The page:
The coordinator of the church Christmas Pageant e-mailed the cast list this morning. Janie is a shepherd, which is a pretty good gig for someone who was the donkey last year* . . . except Sunny is the sheep.
This was done on purpose—last year’s coordinator wanted Sunny to walk down the aisle with Zoe, another curly blonde child, in matching angel costumes. Sunny declined, at the top of her voice, to be haloed, robed, or go anywhere near Zoe, who is a sweet kid but tends to ignore the personal space of smaller children until they fall over.
So it was hoped that being close to her sister this year would make Sunny more comfortable. It seems to have worked—Sunny is very excited about being Janie’s sheep. As her mother, though, I can’t help but think that my curly-headed little lamb is probably going to keep her shepherd on her toes . . .
I’ve been humming the Hallelujah Chorus all day. I could say it’s because I finally finished that stinkin’ chapter of my WIP and sent it off to First Reader last night—and this afternoon, she sent it back with a lot of lovely comments** that had me breathing a sigh of relief.
But really, it’s because my friend the Earworm King suggested that this might be a good way for librarians to bring a little holiday music into the workplace:
Since the library has always been my haven against the relentless, repetitive cheer that is Winter Holiday Music™, I’m gonna pass, thanks. But if we ever have a talent show, I’m there with the signs!
I just tucked Sunny into bed. There’s nothing like a snuggle-hug from a warm, recently-bathed and shampooed kid in fleece footie jammies.
I said, “You smell really good.”
She said, “Like salad?”
I blinked. ” Salad? you think salad smells good?” I’ve never thought about salad smelling like anything much, except maybe green. She didn’t smell green—her soap-paint is violently strawberry and purple grape, and her shampoo is orange cremesicle.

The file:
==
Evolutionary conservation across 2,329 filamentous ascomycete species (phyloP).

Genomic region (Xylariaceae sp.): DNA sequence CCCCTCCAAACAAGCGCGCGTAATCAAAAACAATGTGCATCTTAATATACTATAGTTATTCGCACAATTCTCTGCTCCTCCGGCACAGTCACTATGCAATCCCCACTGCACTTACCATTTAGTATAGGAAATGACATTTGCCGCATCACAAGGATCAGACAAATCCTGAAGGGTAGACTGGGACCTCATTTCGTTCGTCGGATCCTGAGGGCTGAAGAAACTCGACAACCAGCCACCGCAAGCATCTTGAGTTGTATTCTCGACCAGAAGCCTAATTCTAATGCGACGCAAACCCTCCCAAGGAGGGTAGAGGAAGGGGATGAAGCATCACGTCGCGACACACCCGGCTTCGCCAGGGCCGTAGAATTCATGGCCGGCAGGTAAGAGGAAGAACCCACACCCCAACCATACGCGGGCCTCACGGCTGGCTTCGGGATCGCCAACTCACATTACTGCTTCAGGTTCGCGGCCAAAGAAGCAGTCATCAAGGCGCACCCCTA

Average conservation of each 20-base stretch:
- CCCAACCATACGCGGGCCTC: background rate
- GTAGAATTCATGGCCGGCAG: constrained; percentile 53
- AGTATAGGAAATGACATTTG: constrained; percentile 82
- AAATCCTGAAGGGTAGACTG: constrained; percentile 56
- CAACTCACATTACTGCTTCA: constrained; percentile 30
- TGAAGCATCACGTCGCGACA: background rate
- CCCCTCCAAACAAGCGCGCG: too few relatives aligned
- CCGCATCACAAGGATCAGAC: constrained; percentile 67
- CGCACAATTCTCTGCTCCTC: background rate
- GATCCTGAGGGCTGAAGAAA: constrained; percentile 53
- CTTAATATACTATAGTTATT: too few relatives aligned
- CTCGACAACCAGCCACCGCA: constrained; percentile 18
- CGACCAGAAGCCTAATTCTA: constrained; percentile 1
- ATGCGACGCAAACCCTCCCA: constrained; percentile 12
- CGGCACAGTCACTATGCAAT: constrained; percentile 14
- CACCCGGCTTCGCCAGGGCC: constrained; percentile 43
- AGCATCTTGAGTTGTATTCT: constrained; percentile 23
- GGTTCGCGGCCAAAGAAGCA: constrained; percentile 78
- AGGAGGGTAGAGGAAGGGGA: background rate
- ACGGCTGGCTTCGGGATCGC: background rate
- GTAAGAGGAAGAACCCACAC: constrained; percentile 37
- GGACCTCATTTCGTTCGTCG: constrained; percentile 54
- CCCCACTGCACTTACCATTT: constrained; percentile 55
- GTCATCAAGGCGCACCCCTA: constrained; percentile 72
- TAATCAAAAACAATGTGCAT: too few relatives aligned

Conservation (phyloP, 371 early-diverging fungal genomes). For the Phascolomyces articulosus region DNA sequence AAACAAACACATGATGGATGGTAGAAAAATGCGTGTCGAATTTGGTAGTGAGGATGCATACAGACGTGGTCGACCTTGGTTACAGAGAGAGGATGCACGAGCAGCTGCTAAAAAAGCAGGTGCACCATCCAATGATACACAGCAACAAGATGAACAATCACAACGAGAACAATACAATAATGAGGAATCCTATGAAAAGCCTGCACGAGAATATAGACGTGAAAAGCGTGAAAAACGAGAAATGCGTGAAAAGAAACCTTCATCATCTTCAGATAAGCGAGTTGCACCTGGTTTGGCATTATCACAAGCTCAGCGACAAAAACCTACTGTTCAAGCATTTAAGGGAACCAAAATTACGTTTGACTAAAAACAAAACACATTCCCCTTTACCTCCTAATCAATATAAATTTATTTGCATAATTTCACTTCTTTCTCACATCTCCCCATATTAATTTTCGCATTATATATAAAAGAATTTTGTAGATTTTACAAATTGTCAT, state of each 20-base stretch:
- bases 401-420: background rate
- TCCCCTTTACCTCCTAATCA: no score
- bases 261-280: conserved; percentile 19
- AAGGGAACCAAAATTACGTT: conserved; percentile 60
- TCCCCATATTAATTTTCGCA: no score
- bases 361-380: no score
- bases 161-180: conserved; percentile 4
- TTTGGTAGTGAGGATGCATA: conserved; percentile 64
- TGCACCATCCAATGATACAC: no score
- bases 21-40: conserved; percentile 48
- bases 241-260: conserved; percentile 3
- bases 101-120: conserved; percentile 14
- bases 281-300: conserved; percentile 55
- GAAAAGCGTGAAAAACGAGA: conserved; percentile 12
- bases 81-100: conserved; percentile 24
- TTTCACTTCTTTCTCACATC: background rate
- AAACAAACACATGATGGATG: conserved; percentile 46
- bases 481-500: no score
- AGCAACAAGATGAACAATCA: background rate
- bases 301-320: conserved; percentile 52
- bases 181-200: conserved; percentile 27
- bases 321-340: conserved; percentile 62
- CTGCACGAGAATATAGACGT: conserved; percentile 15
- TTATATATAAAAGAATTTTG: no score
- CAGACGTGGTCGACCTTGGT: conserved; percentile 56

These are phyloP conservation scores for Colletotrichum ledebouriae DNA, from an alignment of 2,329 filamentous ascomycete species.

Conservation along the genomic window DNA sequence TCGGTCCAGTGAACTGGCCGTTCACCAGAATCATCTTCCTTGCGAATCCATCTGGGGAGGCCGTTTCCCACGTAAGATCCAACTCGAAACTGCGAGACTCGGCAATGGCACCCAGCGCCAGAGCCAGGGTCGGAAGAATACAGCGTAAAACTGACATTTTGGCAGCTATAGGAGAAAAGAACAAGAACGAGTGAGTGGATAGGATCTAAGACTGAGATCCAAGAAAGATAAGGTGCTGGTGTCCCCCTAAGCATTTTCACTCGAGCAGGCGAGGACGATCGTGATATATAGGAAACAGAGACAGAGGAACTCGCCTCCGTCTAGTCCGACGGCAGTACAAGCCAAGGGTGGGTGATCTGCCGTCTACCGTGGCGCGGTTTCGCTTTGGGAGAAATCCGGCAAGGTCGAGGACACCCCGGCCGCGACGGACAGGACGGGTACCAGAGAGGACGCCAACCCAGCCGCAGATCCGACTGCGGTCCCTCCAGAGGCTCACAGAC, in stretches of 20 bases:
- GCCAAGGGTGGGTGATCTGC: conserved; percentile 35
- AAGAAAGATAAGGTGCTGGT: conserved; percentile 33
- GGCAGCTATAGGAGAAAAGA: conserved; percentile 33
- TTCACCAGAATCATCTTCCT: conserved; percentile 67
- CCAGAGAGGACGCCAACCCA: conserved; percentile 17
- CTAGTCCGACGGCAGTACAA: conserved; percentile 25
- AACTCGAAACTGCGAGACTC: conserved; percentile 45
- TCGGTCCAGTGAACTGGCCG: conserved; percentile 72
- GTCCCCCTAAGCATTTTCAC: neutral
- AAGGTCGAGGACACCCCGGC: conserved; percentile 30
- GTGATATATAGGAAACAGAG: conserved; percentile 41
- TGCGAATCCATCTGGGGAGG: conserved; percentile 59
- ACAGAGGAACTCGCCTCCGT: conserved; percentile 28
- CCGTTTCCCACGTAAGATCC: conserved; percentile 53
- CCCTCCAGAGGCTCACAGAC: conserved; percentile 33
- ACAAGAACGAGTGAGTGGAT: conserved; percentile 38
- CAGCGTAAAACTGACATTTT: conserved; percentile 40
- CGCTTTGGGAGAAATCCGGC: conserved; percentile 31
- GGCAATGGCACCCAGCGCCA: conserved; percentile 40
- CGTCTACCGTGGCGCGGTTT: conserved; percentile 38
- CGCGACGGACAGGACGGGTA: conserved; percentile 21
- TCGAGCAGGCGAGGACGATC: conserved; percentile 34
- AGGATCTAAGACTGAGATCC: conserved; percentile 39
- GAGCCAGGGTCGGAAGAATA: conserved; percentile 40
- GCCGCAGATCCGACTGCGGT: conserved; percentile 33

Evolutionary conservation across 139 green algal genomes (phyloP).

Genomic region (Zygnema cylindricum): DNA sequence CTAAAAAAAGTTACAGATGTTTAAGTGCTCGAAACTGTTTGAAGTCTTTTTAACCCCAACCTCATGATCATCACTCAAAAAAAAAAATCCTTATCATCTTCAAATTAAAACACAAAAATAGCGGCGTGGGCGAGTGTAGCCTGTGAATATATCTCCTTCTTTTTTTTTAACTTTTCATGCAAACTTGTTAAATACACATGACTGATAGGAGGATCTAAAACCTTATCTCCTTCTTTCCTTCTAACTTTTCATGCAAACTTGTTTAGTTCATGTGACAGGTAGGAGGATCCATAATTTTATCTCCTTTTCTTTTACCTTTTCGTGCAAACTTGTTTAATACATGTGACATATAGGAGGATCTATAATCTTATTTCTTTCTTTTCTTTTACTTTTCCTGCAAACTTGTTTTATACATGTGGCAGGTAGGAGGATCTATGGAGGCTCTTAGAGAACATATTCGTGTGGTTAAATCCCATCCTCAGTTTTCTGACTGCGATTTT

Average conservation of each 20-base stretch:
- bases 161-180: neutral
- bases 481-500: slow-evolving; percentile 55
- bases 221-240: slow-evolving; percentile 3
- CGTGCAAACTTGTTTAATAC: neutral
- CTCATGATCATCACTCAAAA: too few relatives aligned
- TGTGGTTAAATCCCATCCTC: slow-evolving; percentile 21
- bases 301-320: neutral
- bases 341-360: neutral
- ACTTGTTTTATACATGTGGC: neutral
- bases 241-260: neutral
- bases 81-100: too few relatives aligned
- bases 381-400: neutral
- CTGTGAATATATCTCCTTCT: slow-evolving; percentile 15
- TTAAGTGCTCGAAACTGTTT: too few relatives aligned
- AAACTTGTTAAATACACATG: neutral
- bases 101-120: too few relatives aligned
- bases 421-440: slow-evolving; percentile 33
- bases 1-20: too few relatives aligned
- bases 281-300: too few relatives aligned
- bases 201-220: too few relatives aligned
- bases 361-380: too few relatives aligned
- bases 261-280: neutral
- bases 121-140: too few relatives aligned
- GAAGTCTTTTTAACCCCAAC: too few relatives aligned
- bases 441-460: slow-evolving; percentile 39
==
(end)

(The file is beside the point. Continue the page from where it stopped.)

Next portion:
She nodded. “I like salad.”
This is patently untrue. She likes the idea of salad, since it’s a grown up food and she is determined to be a Big Girl. But carrots and cucumbers are as far as she’s been willing to go, and even then you have to match her bite for bite in a crunch contest. “You like salad? Are you sure?”
So I gave up and sang a song, for which she forgave me, kissed her, kissed her bear, cocooned her in her quilt and afghan and left. Then I turned around and came back. “What kind of salad?”
Who knew a half-asleep three-year old could make the same tsk sound as her older sister? “Fruit salad, Mommy.”
I’m not bright. But I mean well.
I have an hour and ten minutes left to make the writing goal part of my pre-resolutions today.
I think the extra chapter of Clementine with Janie and the extra snuggle with the fruit salad was well worth the time—but now it’s a wastin’.
*And who stole the show with her single line, which she projected at exactly the wrong time to great comedic effect:
Zoe, around her favorite thumb: “Feaw not! For I bing you glad tide-lings of gweat joy!”
**And, yes, a few that made my slap my forehead and wonder why I cling to the notion that English is my native tongue. And why I still try to have my characters handle guns when it has been made very clear to me that I have some kind of natural anti-talent in this area . . . But she always phrases things in a way that never makes me wonder why I’m still writing. That, my friends, is why she’s First Reader and I’m damned lucky.